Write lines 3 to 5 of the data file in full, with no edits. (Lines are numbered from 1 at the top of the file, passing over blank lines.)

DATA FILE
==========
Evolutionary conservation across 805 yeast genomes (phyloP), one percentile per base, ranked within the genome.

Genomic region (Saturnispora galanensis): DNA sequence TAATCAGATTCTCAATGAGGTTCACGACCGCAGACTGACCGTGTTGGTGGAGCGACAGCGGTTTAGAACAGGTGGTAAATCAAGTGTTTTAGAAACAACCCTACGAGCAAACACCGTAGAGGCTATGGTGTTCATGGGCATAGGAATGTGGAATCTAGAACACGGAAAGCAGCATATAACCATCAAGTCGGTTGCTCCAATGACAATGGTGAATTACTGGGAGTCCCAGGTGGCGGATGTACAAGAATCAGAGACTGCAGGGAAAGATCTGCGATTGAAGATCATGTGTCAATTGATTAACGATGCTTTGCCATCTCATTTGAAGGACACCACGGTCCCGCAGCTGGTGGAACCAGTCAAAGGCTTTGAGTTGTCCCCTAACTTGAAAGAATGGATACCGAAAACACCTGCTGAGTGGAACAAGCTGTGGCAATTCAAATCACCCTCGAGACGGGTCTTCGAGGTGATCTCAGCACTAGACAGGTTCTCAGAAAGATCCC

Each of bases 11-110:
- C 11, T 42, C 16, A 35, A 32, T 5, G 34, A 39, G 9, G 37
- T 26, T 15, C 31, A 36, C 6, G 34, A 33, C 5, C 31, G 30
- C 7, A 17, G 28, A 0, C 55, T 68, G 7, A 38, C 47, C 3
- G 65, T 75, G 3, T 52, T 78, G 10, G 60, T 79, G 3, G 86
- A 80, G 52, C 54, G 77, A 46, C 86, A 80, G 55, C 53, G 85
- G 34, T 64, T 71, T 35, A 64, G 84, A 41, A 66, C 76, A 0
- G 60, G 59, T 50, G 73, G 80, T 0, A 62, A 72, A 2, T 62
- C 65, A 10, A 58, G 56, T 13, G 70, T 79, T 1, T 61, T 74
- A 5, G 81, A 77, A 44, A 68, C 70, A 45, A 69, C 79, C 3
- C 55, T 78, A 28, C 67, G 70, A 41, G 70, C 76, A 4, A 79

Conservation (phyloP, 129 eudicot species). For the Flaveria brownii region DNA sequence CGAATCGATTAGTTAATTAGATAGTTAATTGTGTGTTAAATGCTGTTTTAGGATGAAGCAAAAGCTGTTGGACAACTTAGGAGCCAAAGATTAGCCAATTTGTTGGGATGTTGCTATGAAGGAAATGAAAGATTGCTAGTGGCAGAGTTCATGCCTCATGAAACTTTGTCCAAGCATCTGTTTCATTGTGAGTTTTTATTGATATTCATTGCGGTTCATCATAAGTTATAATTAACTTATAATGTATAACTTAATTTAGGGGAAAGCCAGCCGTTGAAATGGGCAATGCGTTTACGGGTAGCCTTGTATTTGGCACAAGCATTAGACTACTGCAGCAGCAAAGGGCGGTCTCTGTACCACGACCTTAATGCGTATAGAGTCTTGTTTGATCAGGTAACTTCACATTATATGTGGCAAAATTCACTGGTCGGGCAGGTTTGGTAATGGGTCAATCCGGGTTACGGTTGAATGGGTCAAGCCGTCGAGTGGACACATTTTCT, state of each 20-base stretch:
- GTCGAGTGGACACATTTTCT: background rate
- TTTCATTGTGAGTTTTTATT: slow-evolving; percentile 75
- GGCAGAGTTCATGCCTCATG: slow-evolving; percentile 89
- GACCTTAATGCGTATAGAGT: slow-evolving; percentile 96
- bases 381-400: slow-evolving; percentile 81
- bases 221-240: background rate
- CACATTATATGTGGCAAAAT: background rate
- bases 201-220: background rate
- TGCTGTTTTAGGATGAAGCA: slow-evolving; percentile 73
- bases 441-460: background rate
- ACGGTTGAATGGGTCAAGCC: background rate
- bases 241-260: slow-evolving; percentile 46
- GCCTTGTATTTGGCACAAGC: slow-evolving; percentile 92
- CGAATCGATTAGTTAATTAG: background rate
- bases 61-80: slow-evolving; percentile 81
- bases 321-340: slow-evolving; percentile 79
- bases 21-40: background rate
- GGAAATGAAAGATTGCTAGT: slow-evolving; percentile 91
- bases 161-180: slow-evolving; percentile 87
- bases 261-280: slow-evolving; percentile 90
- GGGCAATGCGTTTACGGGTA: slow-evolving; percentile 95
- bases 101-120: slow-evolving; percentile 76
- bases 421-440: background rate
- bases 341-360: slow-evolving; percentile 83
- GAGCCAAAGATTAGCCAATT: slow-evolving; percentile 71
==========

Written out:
Each of bases 11-110:
- C 11, T 42, C 16, A 35, A 32, T 5, G 34, A 39, G 9, G 37
- T 26, T 15, C 31, A 36, C 6, G 34, A 33, C 5, C 31, G 30